|Publication number||US6357952 B1|
|Application number||US 09/289,075|
|Publication date||Mar 19, 2002|
|Filing date||Apr 8, 1999|
|Priority date||Apr 8, 1999|
|Publication number||09289075, 289075, US 6357952 B1, US 6357952B1, US-B1-6357952, US6357952 B1, US6357952B1|
|Inventors||Richard K. McKeown|
|Original Assignee||Crawford Industries, Llc|
|Export Citation||BiBTeX, EndNote, RefMan|
|Patent Citations (29), Referenced by (9), Classifications (10), Legal Events (9)|
|External Links: USPTO, USPTO Assignment, Espacenet|
This invention relates generally to binders for holding an accumulation of hole-punched pages of ruled or unruled paper of the type used by school students and office personnel. In a more specific aspect the invention pertains to a process for fabricating a flat, relatively rigid, polyolefin sheet for use by binder producers. In still another of its aspects the invention provides a blank for use in fabricating one-piece loose-leaf binder covers by a two-up process which minimizes the fabrication steps required of binder manufacturers.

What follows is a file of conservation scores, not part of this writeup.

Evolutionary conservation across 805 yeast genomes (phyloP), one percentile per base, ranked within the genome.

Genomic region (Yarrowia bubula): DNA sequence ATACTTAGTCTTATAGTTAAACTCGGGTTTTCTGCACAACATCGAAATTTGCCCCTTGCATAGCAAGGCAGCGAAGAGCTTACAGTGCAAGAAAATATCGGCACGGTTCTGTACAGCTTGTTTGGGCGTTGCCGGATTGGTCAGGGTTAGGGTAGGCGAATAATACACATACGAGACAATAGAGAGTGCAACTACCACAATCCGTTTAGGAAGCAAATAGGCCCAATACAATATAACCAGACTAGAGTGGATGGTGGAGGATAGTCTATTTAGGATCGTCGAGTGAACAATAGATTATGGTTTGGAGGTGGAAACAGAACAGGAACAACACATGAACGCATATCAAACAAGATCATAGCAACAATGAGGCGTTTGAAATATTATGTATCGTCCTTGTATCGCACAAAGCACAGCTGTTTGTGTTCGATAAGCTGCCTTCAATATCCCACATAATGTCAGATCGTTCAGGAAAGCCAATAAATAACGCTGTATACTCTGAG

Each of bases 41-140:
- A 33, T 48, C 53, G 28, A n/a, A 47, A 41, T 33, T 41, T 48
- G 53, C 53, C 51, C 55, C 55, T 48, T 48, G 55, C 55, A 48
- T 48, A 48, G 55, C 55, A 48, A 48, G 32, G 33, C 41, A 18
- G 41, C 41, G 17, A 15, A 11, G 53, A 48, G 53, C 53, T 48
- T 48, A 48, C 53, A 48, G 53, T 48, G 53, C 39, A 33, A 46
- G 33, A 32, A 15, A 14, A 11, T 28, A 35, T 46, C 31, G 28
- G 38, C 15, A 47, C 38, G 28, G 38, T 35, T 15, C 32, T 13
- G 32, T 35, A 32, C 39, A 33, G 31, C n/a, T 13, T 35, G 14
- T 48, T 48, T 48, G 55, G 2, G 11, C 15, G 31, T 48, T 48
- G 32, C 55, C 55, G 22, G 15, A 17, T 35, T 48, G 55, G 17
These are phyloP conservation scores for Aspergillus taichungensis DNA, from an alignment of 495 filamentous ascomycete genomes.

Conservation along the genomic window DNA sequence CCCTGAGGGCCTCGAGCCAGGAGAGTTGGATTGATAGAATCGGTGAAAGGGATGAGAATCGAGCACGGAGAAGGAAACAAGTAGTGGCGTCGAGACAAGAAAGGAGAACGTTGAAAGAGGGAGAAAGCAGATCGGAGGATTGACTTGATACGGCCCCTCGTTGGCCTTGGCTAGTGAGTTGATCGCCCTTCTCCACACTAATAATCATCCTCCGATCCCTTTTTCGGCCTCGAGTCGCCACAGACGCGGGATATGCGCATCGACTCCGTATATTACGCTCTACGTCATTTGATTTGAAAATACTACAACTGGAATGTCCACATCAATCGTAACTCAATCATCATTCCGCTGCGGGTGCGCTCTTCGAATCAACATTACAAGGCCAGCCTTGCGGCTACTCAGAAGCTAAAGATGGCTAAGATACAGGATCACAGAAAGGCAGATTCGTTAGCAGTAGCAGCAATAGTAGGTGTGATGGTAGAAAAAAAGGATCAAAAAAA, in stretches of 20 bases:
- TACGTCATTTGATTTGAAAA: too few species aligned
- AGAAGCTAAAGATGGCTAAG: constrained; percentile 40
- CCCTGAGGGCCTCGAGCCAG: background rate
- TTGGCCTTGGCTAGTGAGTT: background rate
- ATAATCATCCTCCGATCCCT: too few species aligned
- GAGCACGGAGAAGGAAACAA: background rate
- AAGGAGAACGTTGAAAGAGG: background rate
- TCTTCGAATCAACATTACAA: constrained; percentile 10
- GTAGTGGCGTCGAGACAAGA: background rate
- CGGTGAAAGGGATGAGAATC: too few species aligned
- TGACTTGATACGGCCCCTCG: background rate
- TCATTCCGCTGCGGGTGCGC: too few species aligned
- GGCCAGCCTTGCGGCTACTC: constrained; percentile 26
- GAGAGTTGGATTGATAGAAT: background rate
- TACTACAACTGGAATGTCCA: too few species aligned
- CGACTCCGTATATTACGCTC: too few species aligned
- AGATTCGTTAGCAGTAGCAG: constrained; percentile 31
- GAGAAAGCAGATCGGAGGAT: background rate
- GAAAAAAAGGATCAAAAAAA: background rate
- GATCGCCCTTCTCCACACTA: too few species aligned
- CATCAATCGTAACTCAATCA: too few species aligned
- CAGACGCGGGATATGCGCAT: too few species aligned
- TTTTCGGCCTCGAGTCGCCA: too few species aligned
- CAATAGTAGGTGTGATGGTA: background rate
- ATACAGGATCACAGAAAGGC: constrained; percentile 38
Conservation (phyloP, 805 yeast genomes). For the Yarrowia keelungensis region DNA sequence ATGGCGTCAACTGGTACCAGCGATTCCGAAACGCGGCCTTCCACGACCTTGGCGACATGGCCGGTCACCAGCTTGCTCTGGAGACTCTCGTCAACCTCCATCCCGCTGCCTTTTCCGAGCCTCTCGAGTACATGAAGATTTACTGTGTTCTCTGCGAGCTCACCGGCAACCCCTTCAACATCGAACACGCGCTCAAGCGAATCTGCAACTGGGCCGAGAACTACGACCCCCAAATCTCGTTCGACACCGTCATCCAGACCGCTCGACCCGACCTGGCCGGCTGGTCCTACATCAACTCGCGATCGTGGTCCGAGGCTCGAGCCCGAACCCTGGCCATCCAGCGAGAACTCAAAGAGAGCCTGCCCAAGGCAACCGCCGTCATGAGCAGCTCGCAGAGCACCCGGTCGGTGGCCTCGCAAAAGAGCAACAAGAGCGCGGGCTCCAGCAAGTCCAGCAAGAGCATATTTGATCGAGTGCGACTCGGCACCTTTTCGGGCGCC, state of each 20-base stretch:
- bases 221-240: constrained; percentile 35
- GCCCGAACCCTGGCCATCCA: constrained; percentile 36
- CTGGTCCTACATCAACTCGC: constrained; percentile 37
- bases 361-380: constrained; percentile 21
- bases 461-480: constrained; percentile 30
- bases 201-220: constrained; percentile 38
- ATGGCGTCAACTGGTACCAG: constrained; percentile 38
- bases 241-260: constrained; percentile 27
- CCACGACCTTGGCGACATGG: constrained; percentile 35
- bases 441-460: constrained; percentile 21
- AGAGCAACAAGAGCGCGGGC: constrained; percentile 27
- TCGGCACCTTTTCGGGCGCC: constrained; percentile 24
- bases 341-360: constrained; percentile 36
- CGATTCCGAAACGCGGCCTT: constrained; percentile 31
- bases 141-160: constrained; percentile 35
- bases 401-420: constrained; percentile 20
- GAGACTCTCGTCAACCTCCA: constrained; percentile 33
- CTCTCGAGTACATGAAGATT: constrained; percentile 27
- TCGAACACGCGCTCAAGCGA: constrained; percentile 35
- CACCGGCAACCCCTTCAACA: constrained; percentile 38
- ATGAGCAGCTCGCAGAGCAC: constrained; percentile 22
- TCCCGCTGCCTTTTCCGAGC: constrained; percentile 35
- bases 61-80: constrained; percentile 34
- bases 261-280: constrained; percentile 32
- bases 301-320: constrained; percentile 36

It has become the practice of discount merchandisers and others distributing school supplies and office supplies to offer reasonably priced plastic binders along with the inexpensive ruled or unruled notebook paper which is widely used in schools at all levels for note taking purposes as well as storing records in offices. A variety of such binders are known in the art for holding an accumulation or collection of pages for student and business use. These binders can generally be divided into three major classes: those with snap ring binding mechanisms; those with adjustable height stud type binders; and the folding stud or post type of binder mechanism, the binder mechanism being the paper holding device which is secured to the back or edge panel within the binder. The back, or edge, panel is usually termed a spine. Still another type of binder mechanism employs a pressure clamp.